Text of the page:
Repository Management with Nexus
When you start Nexus, you are starting a web server on the default
0.0.0.0:8081. Nexus runs within a servlet container called
Eclipse Jetty, and it is started with a native service wrapper called the
Java Service Wrapper. This service wrapper can be configured to run
Nexus as a Windows service or a Unix daemon. Nexus ships with generic
startup scripts for Unix-like platforms called
nexus and for
Windows platforms called
nexus.bat in the
folder. To start Nexus on a Unix-like platform like Linux, MacOSX or
cd /usr/local/nexus ./bin/nexus console
Similarly, starting on Windows can be done with the
file. Starting Nexus with the console command will leave Nexus running
in the current shell and display the log output.
On Unix systems, you can start Nexus detached from the starting shell with the start command even when not yet installed as a service.
When executed you should see a feedback message and then you can follow
the startup process viewing the log file
Starting Nexus Repository Manager... Started Nexus Repository Manager. $ tail -f logs/wrapper.log
At this point, Nexus will be running and listening on all IP addresses (0.0.0.0) that are configured for the current host on port 8081. To use Nexus, fire up a web browser and type in the URL http://localhost:8081/nexus. You should see the Nexus user interface as displayed in Figure 3.7, “Nexus Application Window”.
While we use
localhost throughout this book, you may need to use the
IP Loopback Address of
127.0.0.1, the IP address or the DNS hostname
assigned to the machine running Nexus.
When first starting Nexus Professional you are presented with a form that allows you to request a trial activation. This page displayed in Figure 3.3, “Nexus Trial Activation Form” contains a link to the license activation screen in Figure 3.4, “Nexus License Activation”.
After submitting the form for your trial activation, you will receive a license key via email that you can use in the license activation screen to activate Nexus Professional. If you already have a license key or license file, you can use the same screen to upload the file and register your license.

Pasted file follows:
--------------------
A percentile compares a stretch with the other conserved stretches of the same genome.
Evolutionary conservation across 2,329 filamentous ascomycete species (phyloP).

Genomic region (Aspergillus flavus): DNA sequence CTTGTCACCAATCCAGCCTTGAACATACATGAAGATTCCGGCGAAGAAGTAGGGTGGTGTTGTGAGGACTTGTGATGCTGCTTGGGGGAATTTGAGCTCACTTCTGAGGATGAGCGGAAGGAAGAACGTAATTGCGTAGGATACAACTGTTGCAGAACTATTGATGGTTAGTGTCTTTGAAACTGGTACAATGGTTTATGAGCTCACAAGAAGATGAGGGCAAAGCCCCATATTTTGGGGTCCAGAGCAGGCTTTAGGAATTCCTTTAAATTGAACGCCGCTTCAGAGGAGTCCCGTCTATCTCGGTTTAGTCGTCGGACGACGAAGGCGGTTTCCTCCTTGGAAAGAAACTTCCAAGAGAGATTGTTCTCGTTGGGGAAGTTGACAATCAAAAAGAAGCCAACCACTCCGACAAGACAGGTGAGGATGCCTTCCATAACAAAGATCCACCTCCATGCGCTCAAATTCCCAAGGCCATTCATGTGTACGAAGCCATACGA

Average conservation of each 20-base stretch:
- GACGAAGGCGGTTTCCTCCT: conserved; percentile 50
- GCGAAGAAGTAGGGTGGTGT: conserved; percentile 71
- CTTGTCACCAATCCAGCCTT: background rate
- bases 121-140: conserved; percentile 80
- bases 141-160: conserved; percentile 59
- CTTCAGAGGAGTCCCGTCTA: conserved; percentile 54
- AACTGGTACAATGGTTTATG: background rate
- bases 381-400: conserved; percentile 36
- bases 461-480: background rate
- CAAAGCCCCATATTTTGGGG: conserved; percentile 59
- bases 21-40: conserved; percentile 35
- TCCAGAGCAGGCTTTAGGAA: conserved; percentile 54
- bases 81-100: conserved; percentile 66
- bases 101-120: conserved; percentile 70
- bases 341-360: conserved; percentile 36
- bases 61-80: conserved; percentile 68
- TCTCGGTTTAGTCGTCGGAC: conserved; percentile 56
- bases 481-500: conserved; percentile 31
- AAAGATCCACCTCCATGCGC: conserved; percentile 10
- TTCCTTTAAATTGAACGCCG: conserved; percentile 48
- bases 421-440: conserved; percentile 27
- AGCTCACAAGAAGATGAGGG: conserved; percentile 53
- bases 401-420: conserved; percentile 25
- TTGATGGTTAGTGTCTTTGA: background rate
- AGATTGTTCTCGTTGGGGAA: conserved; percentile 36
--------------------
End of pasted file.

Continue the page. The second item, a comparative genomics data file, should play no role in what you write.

Once you have agreed to the End User License Agreement you will be directed to the Sonatype Nexus Professional Welcome screen displayed in Figure 3.5, “Sonatype Nexus Professional Welcome Screen”.
Click on the Log In link in the upper right-hand corner of the web page, and you should see the login dialog displayed in Figure 3.6, “Nexus Log In Dialog (default login/password is admin/admin123)”.
The default administrator username and password combination is
When you are logged into your evaluation version of Nexus Professional, you will see some helpful links to the Nexus Pro Evaluation Guide, Sample Projects and the Knowledgebase below the search input on the Welcome screen.
With a full license for Nexus these links will be removed and you will get the Nexus Application Window displayed in Figure 3.7, “Nexus Application Window”.
Nexus Open Source will not need to be activated with a license key and will display a number of links to resources and support on the Welcome screen to logged in users.
The files from Java Service Wrapper used for the start up process can
be found in
$NEXUS_HOME/bin/jsw and are separated into generic
files like the
wrapper.conf configuration file in conf and a
number of libraries in
lib. An optional
allows you to place further configuration optionally in
The platform-specific directories are available for backwards compatibility with older versions only and should not be used. A full list of directories follows:
$ cd /usr/local/nexus/bin/jsw $ ls -1 conf lib license linux-ppc-64 linux-x86-32 linux-x86-64 macosx-universal-32 macosx-universal-64 solaris-sparc-32 solaris-sparc-64 solaris-x86-32 windows-x86-32 windows-x86-64
wrapper.conf file is the central configuration file for the
startup of the Jetty servlet container running Nexus on a Java virtual
machine and therefore includes configuration for things such as the
java command to use, Java memory configuration, logging configuration
and other settings documented in the configuration file.
Typical modifications include adapting the maximum memory size to your server hardware and usage requirements e.g. 2000 MB up from the default 768 and other JVM related configurations.
The startup script